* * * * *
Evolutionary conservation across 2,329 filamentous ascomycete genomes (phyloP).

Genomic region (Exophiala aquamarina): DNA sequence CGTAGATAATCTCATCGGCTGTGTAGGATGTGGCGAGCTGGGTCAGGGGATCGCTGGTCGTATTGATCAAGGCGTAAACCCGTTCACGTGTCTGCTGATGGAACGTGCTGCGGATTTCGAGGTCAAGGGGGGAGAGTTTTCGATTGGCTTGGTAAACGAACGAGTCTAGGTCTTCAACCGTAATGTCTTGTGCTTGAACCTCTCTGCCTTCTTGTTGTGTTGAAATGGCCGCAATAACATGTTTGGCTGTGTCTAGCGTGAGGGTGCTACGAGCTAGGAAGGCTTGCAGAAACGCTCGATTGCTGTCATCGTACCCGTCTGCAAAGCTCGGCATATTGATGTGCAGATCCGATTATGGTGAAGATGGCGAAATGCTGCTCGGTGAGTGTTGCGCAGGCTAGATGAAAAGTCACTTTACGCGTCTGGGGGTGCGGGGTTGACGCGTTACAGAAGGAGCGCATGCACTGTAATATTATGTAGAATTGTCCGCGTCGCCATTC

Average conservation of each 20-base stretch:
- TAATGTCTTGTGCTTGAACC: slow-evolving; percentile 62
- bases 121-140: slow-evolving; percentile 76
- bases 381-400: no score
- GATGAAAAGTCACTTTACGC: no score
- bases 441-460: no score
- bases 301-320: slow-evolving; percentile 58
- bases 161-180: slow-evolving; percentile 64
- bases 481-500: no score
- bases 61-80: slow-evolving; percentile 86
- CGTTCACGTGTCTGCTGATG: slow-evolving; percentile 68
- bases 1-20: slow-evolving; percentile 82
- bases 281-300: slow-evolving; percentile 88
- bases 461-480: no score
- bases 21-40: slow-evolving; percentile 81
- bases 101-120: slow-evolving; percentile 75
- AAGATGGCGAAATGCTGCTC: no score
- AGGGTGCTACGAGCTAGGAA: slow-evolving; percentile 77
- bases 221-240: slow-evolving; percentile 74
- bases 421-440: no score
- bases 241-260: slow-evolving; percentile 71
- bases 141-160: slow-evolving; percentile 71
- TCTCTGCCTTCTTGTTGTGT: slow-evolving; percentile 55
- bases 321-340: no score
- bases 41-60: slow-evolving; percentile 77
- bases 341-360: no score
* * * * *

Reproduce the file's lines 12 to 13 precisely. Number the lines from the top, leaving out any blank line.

- bases 61-80: slow-evolving; percentile 86
- CGTTCACGTGTCTGCTGATG: slow-evolving; percentile 68